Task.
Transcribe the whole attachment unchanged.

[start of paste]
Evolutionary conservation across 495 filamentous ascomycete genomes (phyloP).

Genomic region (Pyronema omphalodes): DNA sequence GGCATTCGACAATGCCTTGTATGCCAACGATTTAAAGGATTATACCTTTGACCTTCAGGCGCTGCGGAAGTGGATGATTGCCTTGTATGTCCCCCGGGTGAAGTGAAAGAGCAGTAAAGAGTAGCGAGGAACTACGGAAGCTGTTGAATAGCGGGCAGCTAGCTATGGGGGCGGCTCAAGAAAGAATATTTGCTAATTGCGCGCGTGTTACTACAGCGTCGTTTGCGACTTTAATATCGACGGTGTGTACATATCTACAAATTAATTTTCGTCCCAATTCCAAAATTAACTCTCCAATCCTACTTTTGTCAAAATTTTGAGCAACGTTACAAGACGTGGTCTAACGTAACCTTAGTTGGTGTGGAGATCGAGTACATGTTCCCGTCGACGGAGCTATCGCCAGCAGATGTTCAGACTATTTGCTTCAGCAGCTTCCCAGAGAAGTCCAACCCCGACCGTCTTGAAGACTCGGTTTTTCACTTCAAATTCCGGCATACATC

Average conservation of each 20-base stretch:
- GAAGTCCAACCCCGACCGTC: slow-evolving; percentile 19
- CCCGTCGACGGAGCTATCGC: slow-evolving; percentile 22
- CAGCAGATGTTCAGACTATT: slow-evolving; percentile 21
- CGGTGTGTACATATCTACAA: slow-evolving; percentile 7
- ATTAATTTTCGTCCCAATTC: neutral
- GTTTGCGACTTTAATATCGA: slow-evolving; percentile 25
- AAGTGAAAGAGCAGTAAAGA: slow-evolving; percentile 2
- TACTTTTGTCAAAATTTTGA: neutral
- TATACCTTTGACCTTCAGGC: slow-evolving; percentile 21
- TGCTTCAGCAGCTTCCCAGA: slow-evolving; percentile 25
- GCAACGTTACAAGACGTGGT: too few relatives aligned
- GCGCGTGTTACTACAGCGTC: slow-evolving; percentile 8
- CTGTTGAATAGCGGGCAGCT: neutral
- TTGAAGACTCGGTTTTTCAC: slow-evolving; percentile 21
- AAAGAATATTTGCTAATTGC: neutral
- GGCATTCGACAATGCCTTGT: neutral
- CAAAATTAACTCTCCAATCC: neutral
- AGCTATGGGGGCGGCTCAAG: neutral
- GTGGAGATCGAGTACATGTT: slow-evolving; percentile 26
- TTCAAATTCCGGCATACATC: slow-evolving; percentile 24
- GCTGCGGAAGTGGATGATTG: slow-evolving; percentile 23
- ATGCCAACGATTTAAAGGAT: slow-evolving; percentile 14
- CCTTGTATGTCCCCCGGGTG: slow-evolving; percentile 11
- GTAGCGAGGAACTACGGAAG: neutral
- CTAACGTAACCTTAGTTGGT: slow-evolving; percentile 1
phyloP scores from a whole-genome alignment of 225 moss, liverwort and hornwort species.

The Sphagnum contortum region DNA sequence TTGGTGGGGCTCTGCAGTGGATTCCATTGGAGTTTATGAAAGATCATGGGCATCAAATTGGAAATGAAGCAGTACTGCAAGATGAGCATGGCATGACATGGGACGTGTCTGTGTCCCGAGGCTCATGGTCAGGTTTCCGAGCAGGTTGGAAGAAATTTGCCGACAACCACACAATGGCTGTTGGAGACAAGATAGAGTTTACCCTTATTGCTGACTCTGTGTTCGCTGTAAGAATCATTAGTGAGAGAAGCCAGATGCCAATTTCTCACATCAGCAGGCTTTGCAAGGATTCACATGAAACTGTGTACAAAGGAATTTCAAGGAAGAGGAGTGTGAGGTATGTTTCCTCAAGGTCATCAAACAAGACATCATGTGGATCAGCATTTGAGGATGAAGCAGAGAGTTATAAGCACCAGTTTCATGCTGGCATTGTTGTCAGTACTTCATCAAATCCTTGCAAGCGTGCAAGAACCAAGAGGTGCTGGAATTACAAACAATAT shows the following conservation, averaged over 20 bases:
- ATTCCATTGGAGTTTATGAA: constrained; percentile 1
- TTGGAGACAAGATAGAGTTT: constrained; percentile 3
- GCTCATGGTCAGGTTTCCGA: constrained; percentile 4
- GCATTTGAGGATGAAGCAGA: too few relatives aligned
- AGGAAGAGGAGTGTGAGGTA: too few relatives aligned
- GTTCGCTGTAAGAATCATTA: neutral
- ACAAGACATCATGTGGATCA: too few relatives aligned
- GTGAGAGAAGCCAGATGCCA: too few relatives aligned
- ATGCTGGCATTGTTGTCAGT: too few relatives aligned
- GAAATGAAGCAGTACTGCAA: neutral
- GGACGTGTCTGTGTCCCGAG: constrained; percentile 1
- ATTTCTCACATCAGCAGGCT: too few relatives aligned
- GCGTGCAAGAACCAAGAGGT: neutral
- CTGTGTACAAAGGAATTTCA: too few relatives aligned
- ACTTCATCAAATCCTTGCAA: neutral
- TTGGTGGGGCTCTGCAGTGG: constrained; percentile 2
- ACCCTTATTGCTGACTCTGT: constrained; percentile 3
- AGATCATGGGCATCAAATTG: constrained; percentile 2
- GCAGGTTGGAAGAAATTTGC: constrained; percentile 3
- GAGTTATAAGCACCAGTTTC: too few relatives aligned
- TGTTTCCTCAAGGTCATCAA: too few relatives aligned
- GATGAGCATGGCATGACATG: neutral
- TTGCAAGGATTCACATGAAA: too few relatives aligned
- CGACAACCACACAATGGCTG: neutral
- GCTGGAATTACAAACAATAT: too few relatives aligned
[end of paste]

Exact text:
Evolutionary conservation across 495 filamentous ascomycete genomes (phyloP).

Genomic region (Pyronema omphalodes): DNA sequence GGCATTCGACAATGCCTTGTATGCCAACGATTTAAAGGATTATACCTTTGACCTTCAGGCGCTGCGGAAGTGGATGATTGCCTTGTATGTCCCCCGGGTGAAGTGAAAGAGCAGTAAAGAGTAGCGAGGAACTACGGAAGCTGTTGAATAGCGGGCAGCTAGCTATGGGGGCGGCTCAAGAAAGAATATTTGCTAATTGCGCGCGTGTTACTACAGCGTCGTTTGCGACTTTAATATCGACGGTGTGTACATATCTACAAATTAATTTTCGTCCCAATTCCAAAATTAACTCTCCAATCCTACTTTTGTCAAAATTTTGAGCAACGTTACAAGACGTGGTCTAACGTAACCTTAGTTGGTGTGGAGATCGAGTACATGTTCCCGTCGACGGAGCTATCGCCAGCAGATGTTCAGACTATTTGCTTCAGCAGCTTCCCAGAGAAGTCCAACCCCGACCGTCTTGAAGACTCGGTTTTTCACTTCAAATTCCGGCATACATC

Average conservation of each 20-base stretch:
- GAAGTCCAACCCCGACCGTC: slow-evolving; percentile 19
- CCCGTCGACGGAGCTATCGC: slow-evolving; percentile 22
- CAGCAGATGTTCAGACTATT: slow-evolving; percentile 21
- CGGTGTGTACATATCTACAA: slow-evolving; percentile 7
- ATTAATTTTCGTCCCAATTC: neutral
- GTTTGCGACTTTAATATCGA: slow-evolving; percentile 25
- AAGTGAAAGAGCAGTAAAGA: slow-evolving; percentile 2
- TACTTTTGTCAAAATTTTGA: neutral
- TATACCTTTGACCTTCAGGC: slow-evolving; percentile 21
- TGCTTCAGCAGCTTCCCAGA: slow-evolving; percentile 25
- GCAACGTTACAAGACGTGGT: too few relatives aligned
- GCGCGTGTTACTACAGCGTC: slow-evolving; percentile 8
- CTGTTGAATAGCGGGCAGCT: neutral
- TTGAAGACTCGGTTTTTCAC: slow-evolving; percentile 21
- AAAGAATATTTGCTAATTGC: neutral
- GGCATTCGACAATGCCTTGT: neutral
- CAAAATTAACTCTCCAATCC: neutral
- AGCTATGGGGGCGGCTCAAG: neutral
- GTGGAGATCGAGTACATGTT: slow-evolving; percentile 26
- TTCAAATTCCGGCATACATC: slow-evolving; percentile 24
- GCTGCGGAAGTGGATGATTG: slow-evolving; percentile 23
- ATGCCAACGATTTAAAGGAT: slow-evolving; percentile 14
- CCTTGTATGTCCCCCGGGTG: slow-evolving; percentile 11
- GTAGCGAGGAACTACGGAAG: neutral
- CTAACGTAACCTTAGTTGGT: slow-evolving; percentile 1
phyloP scores from a whole-genome alignment of 225 moss, liverwort and hornwort species.

The Sphagnum contortum region DNA sequence TTGGTGGGGCTCTGCAGTGGATTCCATTGGAGTTTATGAAAGATCATGGGCATCAAATTGGAAATGAAGCAGTACTGCAAGATGAGCATGGCATGACATGGGACGTGTCTGTGTCCCGAGGCTCATGGTCAGGTTTCCGAGCAGGTTGGAAGAAATTTGCCGACAACCACACAATGGCTGTTGGAGACAAGATAGAGTTTACCCTTATTGCTGACTCTGTGTTCGCTGTAAGAATCATTAGTGAGAGAAGCCAGATGCCAATTTCTCACATCAGCAGGCTTTGCAAGGATTCACATGAAACTGTGTACAAAGGAATTTCAAGGAAGAGGAGTGTGAGGTATGTTTCCTCAAGGTCATCAAACAAGACATCATGTGGATCAGCATTTGAGGATGAAGCAGAGAGTTATAAGCACCAGTTTCATGCTGGCATTGTTGTCAGTACTTCATCAAATCCTTGCAAGCGTGCAAGAACCAAGAGGTGCTGGAATTACAAACAATAT shows the following conservation, averaged over 20 bases:
- ATTCCATTGGAGTTTATGAA: constrained; percentile 1
- TTGGAGACAAGATAGAGTTT: constrained; percentile 3
- GCTCATGGTCAGGTTTCCGA: constrained; percentile 4
- GCATTTGAGGATGAAGCAGA: too few relatives aligned
- AGGAAGAGGAGTGTGAGGTA: too few relatives aligned
- GTTCGCTGTAAGAATCATTA: neutral
- ACAAGACATCATGTGGATCA: too few relatives aligned
- GTGAGAGAAGCCAGATGCCA: too few relatives aligned
- ATGCTGGCATTGTTGTCAGT: too few relatives aligned
- GAAATGAAGCAGTACTGCAA: neutral
- GGACGTGTCTGTGTCCCGAG: constrained; percentile 1
- ATTTCTCACATCAGCAGGCT: too few relatives aligned
- GCGTGCAAGAACCAAGAGGT: neutral
- CTGTGTACAAAGGAATTTCA: too few relatives aligned
- ACTTCATCAAATCCTTGCAA: neutral
- TTGGTGGGGCTCTGCAGTGG: constrained; percentile 2
- ACCCTTATTGCTGACTCTGT: constrained; percentile 3
- AGATCATGGGCATCAAATTG: constrained; percentile 2
- GCAGGTTGGAAGAAATTTGC: constrained; percentile 3
- GAGTTATAAGCACCAGTTTC: too few relatives aligned
- TGTTTCCTCAAGGTCATCAA: too few relatives aligned
- GATGAGCATGGCATGACATG: neutral
- TTGCAAGGATTCACATGAAA: too few relatives aligned
- CGACAACCACACAATGGCTG: neutral
- GCTGGAATTACAAACAATAT: too few relatives aligned